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He is facing, daily and nightly, people who would gladly see him dead, and he knows it. He moves through Harlem, therefore, like an occupying soldier in a bitterly hostile country, which is precisely what, and where, he is.

—Nobody Knows My Name, by James Baldwin

THE soldier of the cities is the cop, I his front line the American ghetto. Harlem, Watts, Roxbury, Hough, Hunters Point, the South Side, Dixie Hills, Bedford-Stuyvesant: these are the battlegrounds whose names are inscribed in rubble and resentment and fear of worse conflagrations to come. Already this year, serious disturbances have broken out in 211 cities and towns. Even when they are quiet, vast areas of the American metropolis today resemble combat zones, volatile, bitter and suspicious.

Police forces around the country are stepping up recruiting. Armories are stocking weaponry that ranges from small, knockout-spray atomizers to tanks. Training is being reoriented and intensified. And slowly—sometimes too slowly—the best forces are beginning to re-examine the concepts that have guided policemen for generations, trying to look upon the citizens of the slums not as foes but as fellow men and a commanding social challenge.

Nowhere is more being done in these respects than in Los Angeles, scene of the first cataclysmic riots of the '60s. No police chief is acting more vigorously or imaginatively to prevent new outbreaks than Los Angeles' Thomas Reddin, 52, who understands that the cop today must not only be a well-trained soldier but a "streetcorner sociologist." Says Reddin: "This is the year when the public will suddenly realize that the policeman has more to do with the state of our nation than any other man on the streets today."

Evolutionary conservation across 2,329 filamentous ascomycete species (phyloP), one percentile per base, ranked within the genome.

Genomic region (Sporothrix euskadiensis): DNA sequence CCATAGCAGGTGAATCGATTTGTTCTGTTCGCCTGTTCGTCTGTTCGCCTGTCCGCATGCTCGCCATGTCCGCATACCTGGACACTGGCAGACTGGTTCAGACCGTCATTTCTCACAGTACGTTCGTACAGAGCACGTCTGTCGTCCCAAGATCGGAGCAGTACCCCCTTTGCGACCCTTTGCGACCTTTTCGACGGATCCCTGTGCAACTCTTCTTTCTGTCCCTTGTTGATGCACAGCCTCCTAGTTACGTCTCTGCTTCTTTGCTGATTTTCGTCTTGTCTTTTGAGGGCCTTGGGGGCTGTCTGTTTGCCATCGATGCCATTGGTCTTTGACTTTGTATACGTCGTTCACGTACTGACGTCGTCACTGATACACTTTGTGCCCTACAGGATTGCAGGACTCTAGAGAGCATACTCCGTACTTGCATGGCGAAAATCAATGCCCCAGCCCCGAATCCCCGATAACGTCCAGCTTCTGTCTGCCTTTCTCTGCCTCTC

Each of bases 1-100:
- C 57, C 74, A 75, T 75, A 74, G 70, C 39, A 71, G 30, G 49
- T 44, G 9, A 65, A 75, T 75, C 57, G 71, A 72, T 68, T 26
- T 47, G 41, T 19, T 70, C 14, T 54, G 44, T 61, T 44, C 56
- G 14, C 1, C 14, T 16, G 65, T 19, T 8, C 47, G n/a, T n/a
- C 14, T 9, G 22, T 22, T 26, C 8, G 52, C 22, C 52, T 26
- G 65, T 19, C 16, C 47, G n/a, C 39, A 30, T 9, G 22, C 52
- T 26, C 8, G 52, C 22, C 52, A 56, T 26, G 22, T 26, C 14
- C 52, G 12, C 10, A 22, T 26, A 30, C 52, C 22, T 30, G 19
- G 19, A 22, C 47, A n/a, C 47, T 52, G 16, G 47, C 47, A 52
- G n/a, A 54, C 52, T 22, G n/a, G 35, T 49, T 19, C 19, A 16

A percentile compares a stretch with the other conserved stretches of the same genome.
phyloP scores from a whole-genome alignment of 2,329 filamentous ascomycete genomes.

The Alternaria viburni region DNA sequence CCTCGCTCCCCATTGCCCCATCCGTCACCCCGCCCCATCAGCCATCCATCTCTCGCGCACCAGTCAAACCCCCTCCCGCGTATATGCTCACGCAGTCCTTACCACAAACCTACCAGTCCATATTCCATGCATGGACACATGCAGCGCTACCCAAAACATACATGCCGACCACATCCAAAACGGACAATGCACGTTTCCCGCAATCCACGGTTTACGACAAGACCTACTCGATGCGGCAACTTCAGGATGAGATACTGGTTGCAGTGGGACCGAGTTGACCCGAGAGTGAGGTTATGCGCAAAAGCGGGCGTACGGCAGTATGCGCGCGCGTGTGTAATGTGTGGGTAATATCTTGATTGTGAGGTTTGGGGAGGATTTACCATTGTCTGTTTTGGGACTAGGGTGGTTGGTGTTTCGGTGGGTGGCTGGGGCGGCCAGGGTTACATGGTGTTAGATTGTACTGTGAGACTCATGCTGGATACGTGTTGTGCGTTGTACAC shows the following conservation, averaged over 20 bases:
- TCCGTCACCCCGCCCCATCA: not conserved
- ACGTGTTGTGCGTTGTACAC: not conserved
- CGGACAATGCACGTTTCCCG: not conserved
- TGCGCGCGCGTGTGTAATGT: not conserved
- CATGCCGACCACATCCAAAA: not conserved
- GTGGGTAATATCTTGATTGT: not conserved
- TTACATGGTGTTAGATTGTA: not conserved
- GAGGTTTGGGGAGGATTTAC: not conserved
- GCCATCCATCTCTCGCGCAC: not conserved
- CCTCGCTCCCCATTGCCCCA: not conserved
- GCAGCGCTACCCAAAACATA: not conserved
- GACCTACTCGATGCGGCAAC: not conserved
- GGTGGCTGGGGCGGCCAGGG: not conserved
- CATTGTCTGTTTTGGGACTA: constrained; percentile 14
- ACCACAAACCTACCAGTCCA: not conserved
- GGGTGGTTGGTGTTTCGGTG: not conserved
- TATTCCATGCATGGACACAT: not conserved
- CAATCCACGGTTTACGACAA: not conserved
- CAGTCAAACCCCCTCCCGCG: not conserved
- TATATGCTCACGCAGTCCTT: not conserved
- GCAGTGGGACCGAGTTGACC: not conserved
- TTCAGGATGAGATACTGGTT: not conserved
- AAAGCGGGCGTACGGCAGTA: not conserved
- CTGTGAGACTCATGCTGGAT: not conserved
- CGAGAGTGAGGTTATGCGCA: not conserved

State of Siege. Every major city is now prepared to deal with a summer of violence. The state of siege that results from crime and assault is even more widespread and lasts year round, from January to December. The President's Commission on Law Enforcement found last year that one out of every three Americans is afraid to walk alone in his own neighborhood after dark.

In Boston, office girls refuse to work alone after 6. In Kansas City, hospitals have trouble finding night nurses. Prudent Chicagoans try not to ride the el after dark, and attendance at White Sox games is down, not merely because of the team's poor record. Nearly everywhere, often without even consciously thinking about it, city dwellers are adjusting their lives, their residences and their jobs to the fear of physical violence. Parks that once were playgrounds on hot summer nights are now virtually empty. Iron bars and heavy mesh cover exposed windows, while doors are double-and triple-locked.

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